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Re: Responses to comments on GL 3.1 proposal

From: Jason White <jasonw@ariel.its.unimelb.edu.au>
Date: Thu, 26 May 2005 12:48:48 +1000 (EST)
To: Web Content Accessibility Guidelines <w3c-wai-gl@w3.org>
Message-ID: <Pine.GSO.4.58.0505261238130.3570@ariel.its.unimelb.edu.au>

For the most part I agree with John's responses to the comments received
on guideline 3.1.

I have commented before on a number of the proposed success criteria, and
John recognizes that there are still unresolved issues, for example how to
reconcile the "measure of educational level" requirement with the fact
that WCAG can't impose reporting obligations on implementors for legal and
policy reasons.

It is also true that the educational levels specified in the l2 success
criteria are somewhat arbitrary. John suggests this could be dealt with by
requiring the educational level of the content to be reduced by a certan
percentage (say 30%) at level 2, and even more (say 50%) at level 3. While
this is a move in the right direction to the extent that it seeks to
eliminate the arbitrary numbers, it doesn't work, for a rather fundamental
reason. Suppose I draft a document and measure its educational level.
However readable I have made it, and however successful I have been, I
still in principle can't satisfy a reduction requirement, for it demands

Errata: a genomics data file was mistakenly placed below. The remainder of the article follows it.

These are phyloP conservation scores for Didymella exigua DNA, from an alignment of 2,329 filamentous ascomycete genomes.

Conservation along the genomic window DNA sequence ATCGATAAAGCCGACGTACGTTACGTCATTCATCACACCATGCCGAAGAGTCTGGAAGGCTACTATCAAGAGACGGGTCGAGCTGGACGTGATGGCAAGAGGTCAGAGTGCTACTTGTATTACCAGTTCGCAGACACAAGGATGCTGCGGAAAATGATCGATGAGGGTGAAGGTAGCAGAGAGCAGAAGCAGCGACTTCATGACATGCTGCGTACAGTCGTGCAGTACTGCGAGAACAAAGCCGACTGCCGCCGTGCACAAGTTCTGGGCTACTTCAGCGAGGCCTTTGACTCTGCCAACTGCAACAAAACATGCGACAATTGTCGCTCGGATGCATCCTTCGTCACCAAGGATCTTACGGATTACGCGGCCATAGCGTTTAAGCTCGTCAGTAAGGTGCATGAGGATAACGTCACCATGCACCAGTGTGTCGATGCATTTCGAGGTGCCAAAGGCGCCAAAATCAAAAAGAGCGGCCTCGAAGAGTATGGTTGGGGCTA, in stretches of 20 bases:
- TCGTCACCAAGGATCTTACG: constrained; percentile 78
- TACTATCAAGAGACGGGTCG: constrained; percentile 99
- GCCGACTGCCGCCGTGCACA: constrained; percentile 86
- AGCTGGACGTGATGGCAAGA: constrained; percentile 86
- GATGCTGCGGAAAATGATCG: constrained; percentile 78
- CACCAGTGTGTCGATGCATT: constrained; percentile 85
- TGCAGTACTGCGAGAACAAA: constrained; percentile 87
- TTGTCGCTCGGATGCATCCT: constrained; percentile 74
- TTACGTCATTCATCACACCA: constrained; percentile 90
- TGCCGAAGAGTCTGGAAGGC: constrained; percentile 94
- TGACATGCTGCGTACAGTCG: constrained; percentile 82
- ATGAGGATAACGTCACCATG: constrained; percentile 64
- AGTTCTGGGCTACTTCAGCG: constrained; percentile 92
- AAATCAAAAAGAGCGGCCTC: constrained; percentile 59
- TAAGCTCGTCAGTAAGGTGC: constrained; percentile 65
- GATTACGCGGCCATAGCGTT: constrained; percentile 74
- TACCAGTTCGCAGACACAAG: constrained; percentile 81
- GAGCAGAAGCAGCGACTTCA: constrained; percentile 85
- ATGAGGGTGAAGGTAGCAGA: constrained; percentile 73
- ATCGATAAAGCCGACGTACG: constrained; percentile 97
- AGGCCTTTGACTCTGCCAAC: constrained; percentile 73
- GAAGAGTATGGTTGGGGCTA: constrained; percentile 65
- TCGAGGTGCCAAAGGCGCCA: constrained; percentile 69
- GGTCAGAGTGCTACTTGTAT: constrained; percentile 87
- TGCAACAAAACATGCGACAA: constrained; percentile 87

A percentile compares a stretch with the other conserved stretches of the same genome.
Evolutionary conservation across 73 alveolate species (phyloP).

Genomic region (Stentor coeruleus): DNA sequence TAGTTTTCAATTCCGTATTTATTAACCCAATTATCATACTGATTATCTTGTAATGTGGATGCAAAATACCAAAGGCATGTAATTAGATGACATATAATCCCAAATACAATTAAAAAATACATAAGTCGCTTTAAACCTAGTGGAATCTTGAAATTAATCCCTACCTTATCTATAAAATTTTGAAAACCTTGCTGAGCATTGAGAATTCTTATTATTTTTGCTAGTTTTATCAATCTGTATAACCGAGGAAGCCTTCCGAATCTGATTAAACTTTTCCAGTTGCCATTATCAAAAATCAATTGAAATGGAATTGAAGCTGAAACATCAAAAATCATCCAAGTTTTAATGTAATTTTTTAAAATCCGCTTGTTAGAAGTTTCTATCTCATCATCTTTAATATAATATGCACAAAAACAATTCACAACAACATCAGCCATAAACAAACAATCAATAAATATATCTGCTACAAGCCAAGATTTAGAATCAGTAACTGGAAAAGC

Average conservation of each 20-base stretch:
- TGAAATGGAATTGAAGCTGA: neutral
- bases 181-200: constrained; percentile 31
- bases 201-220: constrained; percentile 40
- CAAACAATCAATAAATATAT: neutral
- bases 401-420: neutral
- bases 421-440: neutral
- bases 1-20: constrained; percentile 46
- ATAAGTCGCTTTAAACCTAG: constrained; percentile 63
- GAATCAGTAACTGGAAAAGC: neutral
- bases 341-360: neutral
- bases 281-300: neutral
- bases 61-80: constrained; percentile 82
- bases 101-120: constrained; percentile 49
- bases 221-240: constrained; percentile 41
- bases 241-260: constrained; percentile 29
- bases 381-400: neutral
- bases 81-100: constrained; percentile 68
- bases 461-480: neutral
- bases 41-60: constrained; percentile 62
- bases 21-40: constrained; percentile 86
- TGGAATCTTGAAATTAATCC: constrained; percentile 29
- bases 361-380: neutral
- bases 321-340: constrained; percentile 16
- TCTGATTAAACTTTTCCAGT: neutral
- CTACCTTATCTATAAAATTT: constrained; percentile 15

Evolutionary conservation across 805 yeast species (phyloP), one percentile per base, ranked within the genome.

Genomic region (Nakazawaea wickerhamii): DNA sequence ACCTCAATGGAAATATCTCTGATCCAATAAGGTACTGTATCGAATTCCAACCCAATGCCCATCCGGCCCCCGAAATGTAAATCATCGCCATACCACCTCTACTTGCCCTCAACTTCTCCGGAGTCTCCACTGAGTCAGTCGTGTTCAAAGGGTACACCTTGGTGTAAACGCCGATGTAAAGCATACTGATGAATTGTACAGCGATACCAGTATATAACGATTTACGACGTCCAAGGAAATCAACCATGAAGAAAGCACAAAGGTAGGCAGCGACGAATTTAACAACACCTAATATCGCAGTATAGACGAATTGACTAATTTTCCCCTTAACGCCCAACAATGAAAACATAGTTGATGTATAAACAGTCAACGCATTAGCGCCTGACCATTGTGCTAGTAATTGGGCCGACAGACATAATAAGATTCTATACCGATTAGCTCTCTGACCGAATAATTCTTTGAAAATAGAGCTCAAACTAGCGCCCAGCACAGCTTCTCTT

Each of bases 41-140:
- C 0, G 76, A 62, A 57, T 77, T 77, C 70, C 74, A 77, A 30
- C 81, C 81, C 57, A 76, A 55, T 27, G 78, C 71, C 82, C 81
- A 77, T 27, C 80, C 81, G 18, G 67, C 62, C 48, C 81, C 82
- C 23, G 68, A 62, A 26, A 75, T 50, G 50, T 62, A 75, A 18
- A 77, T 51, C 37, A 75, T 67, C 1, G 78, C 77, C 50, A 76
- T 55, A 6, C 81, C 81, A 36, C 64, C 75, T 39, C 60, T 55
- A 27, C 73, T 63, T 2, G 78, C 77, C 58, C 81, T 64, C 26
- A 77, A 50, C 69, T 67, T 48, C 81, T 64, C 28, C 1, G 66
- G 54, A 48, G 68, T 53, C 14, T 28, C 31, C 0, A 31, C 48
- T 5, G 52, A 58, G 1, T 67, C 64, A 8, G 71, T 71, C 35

that I reduce the reading level by antoehr 30%, whatever it is currently.
Now if I reduce the required educational level of the content by 30% and
re-evaluate, I again fail the requirement and have to reduce it again, and
on it goes - an "infinite regress" as we call it in philosophy.

If we require instead that the level must be reduced by 30% in comparison
with the first draft, then I can render the requirement moot by doing a
particularly bad job in writing a readable first draft; and again, however
good the first draft is, it can never satisfy the requirement.

So I think we're left with arbitrary numbers unless there is some way of
determining the education level required to process whatever the content
is supposed to communicate. Either way we can impose stronger requirements
on content judged to be of particular public importance, as John's
response to Lisa's comments acknowledges.
Received on Thursday, 26 May 2005 02:48:52 UTC

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